Zuccotti Park Cleared, Protesters Head to Court

Dan Evon

When the NYPD cleared Zuccotti Park last night, did they infringe on Occupy Wall Street protesters right to assemble? Less than 12 hours after police cleared the park, arresting more than 200 people, the Occupy protesters are heading to court to challenge Mayor Bloomberg's decision.

Attorney's supporting the Occupy Movement filed a restraining order this morning which bars the enforcement of a park ban on the use of tents and sleeping bags. According to Newsday, the restraining order bars the city from "enforcing the 'rules' published after the occupation began or otherwise preventing protesters from re-entering the park with tents and other property previously utilized."

In a press conference today, Mayor Michael Bloomberg said that he had "every intention" of letting the protesters back into Zuccotti Park once the restraining order issue was clarified.

Cas Holloway, an attorney who works as the city's deputy mayor for operations, filed an opposing restraining order, stating:

If the temporary restraining order "is extended and conditions in the park are allowed to be restored to that which existed immediately prior to this morning's enforcement action, the unsafe and unsanitary conditions and the substantial threat to public safety as determined by the Police and Fire Departments... will once again be created."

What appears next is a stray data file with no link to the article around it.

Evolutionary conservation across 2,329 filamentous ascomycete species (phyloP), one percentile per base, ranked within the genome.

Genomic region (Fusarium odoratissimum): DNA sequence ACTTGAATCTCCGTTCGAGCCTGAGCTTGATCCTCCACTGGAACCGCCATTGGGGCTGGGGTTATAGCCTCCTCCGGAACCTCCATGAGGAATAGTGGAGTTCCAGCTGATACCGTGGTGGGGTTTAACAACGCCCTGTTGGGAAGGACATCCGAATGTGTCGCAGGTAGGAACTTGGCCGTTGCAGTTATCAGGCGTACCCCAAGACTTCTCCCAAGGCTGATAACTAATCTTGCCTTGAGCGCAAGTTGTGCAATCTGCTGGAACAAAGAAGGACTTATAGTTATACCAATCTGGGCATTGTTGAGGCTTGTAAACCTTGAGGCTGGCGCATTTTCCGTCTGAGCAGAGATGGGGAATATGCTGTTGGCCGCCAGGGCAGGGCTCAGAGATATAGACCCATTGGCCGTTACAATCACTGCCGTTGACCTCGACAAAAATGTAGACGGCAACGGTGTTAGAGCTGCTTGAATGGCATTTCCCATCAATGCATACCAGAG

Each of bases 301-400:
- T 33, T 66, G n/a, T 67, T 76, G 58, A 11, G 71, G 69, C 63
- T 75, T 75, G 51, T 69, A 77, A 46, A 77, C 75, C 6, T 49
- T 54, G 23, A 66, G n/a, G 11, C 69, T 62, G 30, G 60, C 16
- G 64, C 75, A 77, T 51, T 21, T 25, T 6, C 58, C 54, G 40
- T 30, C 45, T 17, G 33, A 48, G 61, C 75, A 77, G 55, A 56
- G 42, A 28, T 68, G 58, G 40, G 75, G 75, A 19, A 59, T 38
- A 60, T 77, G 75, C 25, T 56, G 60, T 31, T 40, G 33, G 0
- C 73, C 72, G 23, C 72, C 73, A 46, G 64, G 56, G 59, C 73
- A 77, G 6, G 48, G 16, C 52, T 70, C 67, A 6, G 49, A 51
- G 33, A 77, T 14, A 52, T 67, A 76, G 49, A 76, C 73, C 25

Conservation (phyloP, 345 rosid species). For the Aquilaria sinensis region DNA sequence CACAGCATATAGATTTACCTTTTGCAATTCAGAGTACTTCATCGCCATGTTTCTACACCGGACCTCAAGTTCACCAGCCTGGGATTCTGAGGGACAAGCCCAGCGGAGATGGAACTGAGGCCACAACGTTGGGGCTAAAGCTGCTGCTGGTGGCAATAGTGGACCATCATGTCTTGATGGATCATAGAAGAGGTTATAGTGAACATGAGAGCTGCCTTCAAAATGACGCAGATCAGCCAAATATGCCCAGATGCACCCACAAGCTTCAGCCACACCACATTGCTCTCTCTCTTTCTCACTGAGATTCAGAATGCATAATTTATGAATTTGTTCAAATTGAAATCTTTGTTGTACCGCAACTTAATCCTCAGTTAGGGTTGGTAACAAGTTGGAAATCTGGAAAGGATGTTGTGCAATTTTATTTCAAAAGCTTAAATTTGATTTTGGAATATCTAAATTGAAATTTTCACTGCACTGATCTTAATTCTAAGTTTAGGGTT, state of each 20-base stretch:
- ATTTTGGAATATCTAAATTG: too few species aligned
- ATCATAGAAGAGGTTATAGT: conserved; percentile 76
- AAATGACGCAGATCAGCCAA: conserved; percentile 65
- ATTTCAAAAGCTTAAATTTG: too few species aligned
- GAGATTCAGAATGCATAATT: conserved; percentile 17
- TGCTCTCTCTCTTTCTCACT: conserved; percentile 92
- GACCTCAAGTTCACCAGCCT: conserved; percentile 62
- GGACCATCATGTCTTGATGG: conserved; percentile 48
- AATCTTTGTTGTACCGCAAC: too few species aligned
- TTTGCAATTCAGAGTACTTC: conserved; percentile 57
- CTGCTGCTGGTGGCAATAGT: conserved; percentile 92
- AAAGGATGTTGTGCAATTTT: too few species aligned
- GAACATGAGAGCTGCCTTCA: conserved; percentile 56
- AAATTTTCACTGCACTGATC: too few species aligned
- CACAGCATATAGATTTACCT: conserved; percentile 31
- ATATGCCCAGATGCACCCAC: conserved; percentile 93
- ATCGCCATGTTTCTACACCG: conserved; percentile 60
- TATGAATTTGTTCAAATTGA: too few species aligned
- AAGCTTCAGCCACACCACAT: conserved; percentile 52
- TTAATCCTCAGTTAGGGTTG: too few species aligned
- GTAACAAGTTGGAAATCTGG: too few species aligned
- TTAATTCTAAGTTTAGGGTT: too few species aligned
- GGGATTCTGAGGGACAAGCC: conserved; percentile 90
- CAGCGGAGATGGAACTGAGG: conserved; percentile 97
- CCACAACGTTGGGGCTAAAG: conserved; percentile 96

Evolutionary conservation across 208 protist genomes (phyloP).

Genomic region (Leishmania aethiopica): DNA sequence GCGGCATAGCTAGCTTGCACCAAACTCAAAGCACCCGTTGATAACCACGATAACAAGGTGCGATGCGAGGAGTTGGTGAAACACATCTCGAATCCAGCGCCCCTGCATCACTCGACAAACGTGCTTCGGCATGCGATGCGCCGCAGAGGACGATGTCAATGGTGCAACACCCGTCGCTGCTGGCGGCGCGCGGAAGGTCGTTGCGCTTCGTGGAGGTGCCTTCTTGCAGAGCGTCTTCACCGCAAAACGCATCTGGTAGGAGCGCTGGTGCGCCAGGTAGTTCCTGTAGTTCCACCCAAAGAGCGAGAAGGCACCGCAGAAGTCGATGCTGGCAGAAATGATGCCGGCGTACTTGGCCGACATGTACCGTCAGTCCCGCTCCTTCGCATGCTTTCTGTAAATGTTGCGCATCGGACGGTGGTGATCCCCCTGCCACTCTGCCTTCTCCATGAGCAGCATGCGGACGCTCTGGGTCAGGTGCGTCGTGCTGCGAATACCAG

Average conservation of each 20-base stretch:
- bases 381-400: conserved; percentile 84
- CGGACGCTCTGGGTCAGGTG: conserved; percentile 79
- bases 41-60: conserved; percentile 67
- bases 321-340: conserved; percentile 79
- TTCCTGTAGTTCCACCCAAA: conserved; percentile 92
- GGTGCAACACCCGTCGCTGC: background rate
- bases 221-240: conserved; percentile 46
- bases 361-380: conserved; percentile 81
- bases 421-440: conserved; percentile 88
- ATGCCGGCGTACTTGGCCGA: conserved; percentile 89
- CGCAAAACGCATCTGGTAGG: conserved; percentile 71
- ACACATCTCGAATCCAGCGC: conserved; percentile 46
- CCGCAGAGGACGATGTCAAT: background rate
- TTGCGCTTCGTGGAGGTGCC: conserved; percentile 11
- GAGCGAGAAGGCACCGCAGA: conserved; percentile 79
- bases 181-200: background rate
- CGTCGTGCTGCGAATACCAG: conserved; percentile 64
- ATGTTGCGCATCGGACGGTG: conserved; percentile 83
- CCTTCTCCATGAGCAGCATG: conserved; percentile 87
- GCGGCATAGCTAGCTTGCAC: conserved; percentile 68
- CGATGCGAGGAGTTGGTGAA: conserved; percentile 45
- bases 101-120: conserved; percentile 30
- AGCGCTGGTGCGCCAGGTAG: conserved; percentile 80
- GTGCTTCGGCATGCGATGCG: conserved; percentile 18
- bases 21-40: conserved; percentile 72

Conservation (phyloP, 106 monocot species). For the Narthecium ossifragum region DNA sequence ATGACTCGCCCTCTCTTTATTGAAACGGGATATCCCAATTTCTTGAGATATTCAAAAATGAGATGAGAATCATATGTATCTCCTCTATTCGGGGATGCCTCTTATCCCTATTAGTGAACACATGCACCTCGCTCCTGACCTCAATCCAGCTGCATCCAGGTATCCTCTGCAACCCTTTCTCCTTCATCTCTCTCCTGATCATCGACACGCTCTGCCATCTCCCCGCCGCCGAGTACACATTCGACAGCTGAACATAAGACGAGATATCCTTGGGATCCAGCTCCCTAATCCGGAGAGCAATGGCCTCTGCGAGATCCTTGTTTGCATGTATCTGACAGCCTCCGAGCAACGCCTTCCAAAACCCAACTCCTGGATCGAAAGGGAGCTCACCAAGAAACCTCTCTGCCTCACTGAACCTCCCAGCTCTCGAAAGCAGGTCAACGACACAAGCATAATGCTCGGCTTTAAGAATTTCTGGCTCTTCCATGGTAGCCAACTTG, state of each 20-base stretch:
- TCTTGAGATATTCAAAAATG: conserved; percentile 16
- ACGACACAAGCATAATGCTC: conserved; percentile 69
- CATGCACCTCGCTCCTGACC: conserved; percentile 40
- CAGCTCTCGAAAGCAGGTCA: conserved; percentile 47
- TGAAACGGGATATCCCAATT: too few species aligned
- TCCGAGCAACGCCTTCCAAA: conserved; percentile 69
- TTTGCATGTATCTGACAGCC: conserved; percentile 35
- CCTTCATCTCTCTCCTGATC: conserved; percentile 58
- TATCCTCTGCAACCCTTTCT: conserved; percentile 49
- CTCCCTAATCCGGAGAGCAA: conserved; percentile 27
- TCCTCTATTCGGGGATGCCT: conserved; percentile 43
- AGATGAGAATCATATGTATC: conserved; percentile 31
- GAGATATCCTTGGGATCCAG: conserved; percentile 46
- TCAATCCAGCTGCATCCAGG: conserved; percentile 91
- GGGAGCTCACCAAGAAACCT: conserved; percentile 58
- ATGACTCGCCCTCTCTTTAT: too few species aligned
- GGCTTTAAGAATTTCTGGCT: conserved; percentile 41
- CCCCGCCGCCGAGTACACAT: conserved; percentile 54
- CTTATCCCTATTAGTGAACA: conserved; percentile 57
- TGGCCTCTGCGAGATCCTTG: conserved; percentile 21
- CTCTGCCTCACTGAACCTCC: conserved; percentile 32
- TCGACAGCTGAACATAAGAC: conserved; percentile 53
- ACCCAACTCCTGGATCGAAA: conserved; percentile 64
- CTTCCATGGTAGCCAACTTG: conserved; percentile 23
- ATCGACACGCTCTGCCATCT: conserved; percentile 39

Police in riot gear cleared Zuccotti Park early this morning. Mayor Bloomberg said that action was taken because he was concerned about the "health and safety of the public."

Bloomberg said:

"The safety and health conditions became intolerable." Action was taken to clear Zuccotti Park "to reduce the risk of confrontation and minimize destruction to the surrounding neighborhood... New York City is the city where you can come and express yourself... What was happening in Zuccotti Park was not that."
"Last night, billionaire Michael Bloomberg sent a massive police force to evict members of the public from Liberty Square-home of Occupy Wall Street for the past two months. People who were part of a dynamic civic process were beaten and pepper-sprayed, their personal property destroyed.... We are appalled, but not deterred. Liberty Square was dispersed, but its spirit not defeated. Today we are stronger than we were yesterday. Tomorrow we will be stronger still. We are breaking free of the fear that constricts and confines us. We occupy to liberate."

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